Gran Torino: The Making of a Modern Relic

mv5bmtc5ntk2otu1nl5bml5banbnxkftztcwmdc3njawmg_v1_sx95_sy140_.jpgWalt Kowalski is the dictionary definition of the angry old man. His wife has just died, his sons are estranged, his neighborhood is deteriorating, the country he fought for in Korea has vanished, except for the horrible memories of the war itself.

Who could guess what God could do with such a man?

From the film’s opening at his wife’s funeral to its close at Walt’s own funeral, despite his best efforts, Walt develops a caring relationship with the neighbors who represent all he detests about the modern world – two Hmung siblings, Sue and her brother Thao Lor.

On his birthday, a bored Walt decides to read his horoscope:

“Your birthday today; this year you have to make a choice between two life paths. Second chances come your way. Extraordinary events culminate in what might seem to be an anti-climax.”

Little does he know what God has in store for Him.

Later on his birthday, Sue coaxes Walt to her house (where a Hmung shamanic child initiation is happening) with the prospect of beer. While there, Sue introduces Walt to Kor Khue, the Lor family shaman.

“WALT: Witch doctor?

SUE: Kor Khue is interested in you, he heard what you did. He says he would like to read you.”

KOR KHUE does and SUE translates:

“Kor Khue says that you think you’ve been disrespected. You do not live your life. Your food has no flavor. You are scared of your past. You stopped living years and years ago. Kor Khue says you’re not at peace.

WALT looks like he’s been hit by a truck. The Shaman watches Walt closely, he knows he hit the nail on the head. Walt looks pale. He’s been spooked good.”

Knowing Walt has no truck with his wife’s Christianity, God seems to be using alternative means to reveal his knowledge of Walt’s heart to Walt.

Earlier Walt had confessed:

“I lived with death for three years in Korea. We shot people, we stabbed them with bayonets, and we hacked seventeen-year-old kids to death with shovels, for Christ’s sake. I did things that won’t leave me till the day I die, horrible things, things I have to live with….”

Living with his past doesn’t let Walt live with his present.

Until God sent the Hmungs into his resistant heart.

When an Asian gang shoots up the Lor house in a drive by, Walt rushes over. All are okay, but Sue is missing. While waiting for news of Sue Walt is given a revelation about himself:

“In Korea I learned not to care. The best friends of my life are still missing in Korea. You harden yourself. Don’t let anything get to you.”

Just then a battered and raped Sue enters.

The script states: “Walt is destroyed. He steps outside into the dark…It’s the first time Walt has cried in fifty years. He wails, crying for Tao, Sue, his wife, kids and himself.”

With a reborn heart, Walt prepares to act.

All know someone will die.

But only Walt knows who.

Walt goes home to do what he has always wanted to do: smoke in the house.

Walt goes home to make order: he “meticulously mows his lawn.”

Walt prepares himself: he gets a haircut and a straight shave, something he has never ordered, and buys his first “fitted suit.”

Walt goes to church to finally fulfill his wife’s dying wish: he  confesses to Father Janovich who blesses him: “Go in peace”.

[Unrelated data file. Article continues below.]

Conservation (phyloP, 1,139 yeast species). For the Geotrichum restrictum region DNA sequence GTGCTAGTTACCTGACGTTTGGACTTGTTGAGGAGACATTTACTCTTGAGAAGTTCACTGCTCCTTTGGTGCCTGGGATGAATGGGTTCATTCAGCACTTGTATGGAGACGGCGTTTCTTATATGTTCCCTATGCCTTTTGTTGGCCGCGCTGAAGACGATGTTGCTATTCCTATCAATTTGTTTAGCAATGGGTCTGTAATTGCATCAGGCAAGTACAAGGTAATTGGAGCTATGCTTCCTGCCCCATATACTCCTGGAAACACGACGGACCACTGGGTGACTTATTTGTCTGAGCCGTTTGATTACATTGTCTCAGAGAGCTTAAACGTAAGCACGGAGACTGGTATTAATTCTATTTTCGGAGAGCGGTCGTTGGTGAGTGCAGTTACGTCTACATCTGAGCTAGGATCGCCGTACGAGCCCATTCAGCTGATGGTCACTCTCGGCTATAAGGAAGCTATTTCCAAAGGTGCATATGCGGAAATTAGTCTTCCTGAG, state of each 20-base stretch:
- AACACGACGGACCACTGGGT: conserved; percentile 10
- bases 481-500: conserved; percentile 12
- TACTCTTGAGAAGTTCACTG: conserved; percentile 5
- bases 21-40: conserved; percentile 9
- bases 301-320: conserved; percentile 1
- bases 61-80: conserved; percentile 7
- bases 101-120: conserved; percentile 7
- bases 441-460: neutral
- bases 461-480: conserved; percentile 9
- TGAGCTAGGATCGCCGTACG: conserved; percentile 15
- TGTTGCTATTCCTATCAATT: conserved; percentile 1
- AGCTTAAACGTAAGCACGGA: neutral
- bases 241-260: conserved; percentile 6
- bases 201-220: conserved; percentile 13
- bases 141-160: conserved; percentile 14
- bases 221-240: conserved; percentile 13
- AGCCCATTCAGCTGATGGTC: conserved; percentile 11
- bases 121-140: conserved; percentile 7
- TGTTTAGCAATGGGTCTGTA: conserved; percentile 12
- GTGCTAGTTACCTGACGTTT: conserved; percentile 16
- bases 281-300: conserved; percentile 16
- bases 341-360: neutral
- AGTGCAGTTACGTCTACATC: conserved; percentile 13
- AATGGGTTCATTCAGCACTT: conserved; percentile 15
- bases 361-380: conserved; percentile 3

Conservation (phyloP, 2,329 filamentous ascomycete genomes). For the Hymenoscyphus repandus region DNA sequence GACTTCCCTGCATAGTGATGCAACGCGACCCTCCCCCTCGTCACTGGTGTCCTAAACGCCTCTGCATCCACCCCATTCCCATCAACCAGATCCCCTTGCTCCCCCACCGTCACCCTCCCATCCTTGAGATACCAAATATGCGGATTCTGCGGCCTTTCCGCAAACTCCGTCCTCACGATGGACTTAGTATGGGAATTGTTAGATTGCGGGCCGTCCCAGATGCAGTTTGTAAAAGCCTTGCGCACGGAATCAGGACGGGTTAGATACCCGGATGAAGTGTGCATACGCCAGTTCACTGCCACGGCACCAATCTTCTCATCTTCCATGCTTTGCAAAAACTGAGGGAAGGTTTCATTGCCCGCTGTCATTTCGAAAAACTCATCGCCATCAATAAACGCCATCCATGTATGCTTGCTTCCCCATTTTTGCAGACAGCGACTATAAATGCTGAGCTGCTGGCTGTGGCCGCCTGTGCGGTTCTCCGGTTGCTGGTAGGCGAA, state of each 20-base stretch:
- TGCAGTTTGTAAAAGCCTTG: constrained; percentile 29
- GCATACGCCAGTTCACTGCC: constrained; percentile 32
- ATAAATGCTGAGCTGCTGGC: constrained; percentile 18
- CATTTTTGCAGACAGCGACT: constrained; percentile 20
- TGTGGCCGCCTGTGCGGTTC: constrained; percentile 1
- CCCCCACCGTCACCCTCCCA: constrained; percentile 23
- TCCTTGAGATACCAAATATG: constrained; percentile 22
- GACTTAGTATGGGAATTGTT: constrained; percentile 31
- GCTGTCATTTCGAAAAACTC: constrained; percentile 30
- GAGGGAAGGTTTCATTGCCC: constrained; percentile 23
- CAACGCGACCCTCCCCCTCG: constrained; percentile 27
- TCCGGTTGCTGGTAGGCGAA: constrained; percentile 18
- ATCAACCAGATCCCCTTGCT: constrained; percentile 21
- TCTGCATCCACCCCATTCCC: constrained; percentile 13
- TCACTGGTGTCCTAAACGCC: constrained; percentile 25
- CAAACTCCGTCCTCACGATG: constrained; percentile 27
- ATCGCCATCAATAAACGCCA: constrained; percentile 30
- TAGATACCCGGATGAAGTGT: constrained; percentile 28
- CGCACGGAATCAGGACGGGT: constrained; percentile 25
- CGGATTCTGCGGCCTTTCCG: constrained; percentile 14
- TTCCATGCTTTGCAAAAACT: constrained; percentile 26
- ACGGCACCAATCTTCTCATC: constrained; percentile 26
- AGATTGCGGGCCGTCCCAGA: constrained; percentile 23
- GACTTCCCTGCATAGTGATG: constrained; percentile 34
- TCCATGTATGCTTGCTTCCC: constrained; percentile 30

Walt replies: “I am at peace.”

Walt goes home to pin his Silver Star on a revenge seeking Thao.

Walt explains to Thao why he can’t go with him:

“I lived with death for three years in Korea. We shot people, we stabbed them with bayonets, and we hacked seventeen-year-old kids to death with shovels, for Christ’s sake. I did things that won’t leave me till the day I die, horrible things, things I have to live with….You want to know how it feels to kill a man? It feels goddamned lousy. And it feels even worse when you get a medal for bravery right after you mowed down some scared kid when he tries to give up. A dumb, scared, little gook, just about your age. I shot him with the same rifle you just held upstairs. I’ve thought about that kid for fifty years. And I promise you, boy, you want no part of it. Me, I’ve got blood on my hands. I’m soiled…

“You’ve come a long way. I’m proud to call you a friend. You have your whole life ahead of you, whereas this is what I do. I finish things. You’d just get in the way. Sorry.”

Walt makes arrangements for his dog, Daisy.

Walt goes to his neighborhood bar and “orders something different than his shot and a beer –“ Johnny Walker BLUE LABEL.” Then he buys all the guys there the same.

Walt heads to the Asian gang’s house and calls them out as the neighbors gather as witnesses.

Walt takes out a cigarette and asks the assembled, “Anybody got a light? NO? I got one. Hail Mary full of grace…

Walt is felled by a hail of gunfire.

The script notes: “Walt never intended to kill anyone. Self-sacrifice.”

Walt Kowalski  gives his life so that the Hmung family might live free from fear.

Walt leaves his prize possession, his mint 1972 Gran Torino, not to his sons or grandchildren, but to his “adopted son” Thao.

As Thao drives off in Walt’s Gran Torino, the classic car assumes the status of a saint’s relic, just as the Shroud of Turin (the geographical namesake of Walt’s car) bears witness to the citizens of the Kingdom of God to the great atoning sacrifice of the King who adopted all who believe in him.

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